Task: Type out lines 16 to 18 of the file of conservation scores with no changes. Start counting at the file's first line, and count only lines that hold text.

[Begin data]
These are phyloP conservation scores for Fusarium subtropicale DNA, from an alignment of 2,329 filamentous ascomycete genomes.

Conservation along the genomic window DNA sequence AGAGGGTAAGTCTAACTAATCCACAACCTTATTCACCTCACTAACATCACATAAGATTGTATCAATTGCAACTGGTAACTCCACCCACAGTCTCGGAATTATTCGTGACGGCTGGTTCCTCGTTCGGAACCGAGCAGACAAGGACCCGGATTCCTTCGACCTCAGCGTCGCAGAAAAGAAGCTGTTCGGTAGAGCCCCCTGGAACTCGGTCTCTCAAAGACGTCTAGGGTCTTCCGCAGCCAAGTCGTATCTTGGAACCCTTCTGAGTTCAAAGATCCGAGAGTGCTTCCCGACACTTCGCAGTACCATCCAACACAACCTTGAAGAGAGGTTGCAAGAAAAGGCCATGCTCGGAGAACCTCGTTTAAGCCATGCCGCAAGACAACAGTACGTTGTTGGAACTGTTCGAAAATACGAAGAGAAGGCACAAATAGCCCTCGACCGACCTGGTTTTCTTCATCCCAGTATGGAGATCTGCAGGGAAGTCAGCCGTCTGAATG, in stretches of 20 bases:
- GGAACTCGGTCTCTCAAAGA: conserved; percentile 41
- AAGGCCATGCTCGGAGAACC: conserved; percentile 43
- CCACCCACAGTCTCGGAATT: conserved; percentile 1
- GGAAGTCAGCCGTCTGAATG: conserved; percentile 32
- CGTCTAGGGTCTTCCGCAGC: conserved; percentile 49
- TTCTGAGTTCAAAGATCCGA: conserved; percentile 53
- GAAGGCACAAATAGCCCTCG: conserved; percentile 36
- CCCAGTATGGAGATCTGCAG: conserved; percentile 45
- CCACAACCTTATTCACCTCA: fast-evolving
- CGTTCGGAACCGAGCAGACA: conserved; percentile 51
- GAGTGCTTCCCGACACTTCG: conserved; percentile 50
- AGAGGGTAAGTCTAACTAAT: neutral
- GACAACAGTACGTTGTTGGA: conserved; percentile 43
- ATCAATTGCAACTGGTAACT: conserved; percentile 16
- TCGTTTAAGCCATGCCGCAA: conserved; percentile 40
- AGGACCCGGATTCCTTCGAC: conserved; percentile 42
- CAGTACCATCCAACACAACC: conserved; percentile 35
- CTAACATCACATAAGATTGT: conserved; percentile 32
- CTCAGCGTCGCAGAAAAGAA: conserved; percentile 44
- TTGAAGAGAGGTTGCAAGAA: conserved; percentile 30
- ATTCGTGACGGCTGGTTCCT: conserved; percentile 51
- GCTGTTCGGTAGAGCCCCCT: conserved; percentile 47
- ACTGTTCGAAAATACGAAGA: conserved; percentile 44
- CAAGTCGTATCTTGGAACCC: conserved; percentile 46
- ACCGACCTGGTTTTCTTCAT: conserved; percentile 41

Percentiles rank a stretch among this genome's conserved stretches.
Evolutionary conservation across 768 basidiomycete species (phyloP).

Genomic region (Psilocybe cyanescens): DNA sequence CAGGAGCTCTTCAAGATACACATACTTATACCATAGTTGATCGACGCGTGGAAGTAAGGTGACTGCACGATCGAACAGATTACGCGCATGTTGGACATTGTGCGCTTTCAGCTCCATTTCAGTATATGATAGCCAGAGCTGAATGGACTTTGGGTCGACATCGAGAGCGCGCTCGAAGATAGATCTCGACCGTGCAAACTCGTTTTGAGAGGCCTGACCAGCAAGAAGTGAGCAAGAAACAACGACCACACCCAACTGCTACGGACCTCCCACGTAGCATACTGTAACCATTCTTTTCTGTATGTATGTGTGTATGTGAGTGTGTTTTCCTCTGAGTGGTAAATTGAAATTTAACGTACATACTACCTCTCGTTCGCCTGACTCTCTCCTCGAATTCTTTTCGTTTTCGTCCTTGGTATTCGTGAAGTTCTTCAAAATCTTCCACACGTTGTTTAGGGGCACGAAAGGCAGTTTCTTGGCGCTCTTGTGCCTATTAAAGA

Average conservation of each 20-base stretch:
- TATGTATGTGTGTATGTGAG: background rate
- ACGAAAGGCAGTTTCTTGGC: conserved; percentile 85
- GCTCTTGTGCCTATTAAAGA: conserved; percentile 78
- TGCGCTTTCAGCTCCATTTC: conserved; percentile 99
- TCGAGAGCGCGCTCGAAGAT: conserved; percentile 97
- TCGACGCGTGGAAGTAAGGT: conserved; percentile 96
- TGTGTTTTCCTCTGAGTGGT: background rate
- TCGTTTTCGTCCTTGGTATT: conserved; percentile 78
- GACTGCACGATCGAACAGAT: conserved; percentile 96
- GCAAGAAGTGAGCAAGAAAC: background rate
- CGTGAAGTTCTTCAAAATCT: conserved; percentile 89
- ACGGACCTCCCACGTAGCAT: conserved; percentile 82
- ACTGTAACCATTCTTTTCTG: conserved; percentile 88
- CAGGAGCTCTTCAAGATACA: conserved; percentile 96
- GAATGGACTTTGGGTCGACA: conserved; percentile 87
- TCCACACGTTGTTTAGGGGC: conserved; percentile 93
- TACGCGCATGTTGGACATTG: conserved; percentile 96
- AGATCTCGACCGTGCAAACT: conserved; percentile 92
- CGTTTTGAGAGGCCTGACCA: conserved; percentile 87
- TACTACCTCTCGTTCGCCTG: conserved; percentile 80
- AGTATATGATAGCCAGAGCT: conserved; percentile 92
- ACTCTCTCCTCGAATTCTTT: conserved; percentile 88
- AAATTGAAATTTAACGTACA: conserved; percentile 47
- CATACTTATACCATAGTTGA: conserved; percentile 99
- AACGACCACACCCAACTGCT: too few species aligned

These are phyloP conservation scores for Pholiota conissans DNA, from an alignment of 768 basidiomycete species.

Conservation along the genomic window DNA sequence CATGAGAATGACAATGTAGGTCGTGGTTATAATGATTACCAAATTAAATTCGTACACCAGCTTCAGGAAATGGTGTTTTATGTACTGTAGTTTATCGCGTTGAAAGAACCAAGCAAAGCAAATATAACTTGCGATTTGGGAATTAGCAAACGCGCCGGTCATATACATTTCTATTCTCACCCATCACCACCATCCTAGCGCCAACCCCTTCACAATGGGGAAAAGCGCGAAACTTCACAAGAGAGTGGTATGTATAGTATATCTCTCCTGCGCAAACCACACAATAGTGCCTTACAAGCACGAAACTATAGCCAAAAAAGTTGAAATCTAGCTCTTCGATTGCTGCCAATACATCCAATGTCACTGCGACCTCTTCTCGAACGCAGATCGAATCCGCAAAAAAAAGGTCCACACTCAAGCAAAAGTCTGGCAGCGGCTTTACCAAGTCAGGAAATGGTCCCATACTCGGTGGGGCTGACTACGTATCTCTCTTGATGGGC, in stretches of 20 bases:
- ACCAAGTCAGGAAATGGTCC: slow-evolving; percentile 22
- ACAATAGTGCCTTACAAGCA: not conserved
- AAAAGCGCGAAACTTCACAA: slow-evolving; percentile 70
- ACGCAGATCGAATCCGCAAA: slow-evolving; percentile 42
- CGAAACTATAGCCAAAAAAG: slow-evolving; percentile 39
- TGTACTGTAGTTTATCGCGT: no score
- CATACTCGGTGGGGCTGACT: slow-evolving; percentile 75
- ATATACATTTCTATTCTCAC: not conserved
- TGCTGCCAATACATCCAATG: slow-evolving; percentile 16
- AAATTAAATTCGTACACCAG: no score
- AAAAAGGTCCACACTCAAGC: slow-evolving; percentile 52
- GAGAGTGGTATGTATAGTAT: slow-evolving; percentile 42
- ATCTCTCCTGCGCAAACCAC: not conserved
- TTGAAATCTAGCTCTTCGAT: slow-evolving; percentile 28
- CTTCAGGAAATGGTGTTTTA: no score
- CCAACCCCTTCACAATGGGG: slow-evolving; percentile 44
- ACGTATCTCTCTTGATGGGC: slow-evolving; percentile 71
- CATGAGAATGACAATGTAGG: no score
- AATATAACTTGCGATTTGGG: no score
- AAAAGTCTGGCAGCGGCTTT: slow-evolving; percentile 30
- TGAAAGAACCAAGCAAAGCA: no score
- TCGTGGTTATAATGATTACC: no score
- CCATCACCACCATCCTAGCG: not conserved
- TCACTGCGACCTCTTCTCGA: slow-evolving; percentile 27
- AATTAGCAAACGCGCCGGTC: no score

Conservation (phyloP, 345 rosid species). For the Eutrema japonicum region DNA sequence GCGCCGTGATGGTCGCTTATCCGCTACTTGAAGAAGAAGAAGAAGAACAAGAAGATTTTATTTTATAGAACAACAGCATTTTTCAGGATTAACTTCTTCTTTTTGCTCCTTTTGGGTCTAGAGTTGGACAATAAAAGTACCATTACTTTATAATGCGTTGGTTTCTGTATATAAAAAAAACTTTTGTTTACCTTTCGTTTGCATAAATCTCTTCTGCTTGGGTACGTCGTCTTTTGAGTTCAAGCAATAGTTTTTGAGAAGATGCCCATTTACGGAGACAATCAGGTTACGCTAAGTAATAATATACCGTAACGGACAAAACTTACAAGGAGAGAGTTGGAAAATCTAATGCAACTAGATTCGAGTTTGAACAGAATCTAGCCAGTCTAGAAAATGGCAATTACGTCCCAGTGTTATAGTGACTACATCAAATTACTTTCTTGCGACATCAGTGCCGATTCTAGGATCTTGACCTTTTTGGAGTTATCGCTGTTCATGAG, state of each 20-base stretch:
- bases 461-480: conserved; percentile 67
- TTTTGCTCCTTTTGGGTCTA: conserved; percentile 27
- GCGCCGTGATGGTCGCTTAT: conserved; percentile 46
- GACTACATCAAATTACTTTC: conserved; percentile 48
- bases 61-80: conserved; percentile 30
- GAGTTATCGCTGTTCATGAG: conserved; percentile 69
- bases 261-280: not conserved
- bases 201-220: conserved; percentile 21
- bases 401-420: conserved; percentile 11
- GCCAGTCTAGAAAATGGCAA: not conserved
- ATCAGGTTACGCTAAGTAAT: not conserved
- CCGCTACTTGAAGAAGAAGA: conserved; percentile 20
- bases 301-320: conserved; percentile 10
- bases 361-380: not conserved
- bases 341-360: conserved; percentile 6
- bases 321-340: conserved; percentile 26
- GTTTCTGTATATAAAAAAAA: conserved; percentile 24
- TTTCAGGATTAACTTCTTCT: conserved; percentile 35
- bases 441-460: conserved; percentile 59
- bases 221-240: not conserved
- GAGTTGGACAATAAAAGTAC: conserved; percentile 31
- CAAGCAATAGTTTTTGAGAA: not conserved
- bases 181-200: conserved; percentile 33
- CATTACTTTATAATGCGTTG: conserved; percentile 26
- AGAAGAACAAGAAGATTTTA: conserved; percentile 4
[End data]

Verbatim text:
- ATCAATTGCAACTGGTAACT: conserved; percentile 16
- TCGTTTAAGCCATGCCGCAA: conserved; percentile 40
- AGGACCCGGATTCCTTCGAC: conserved; percentile 42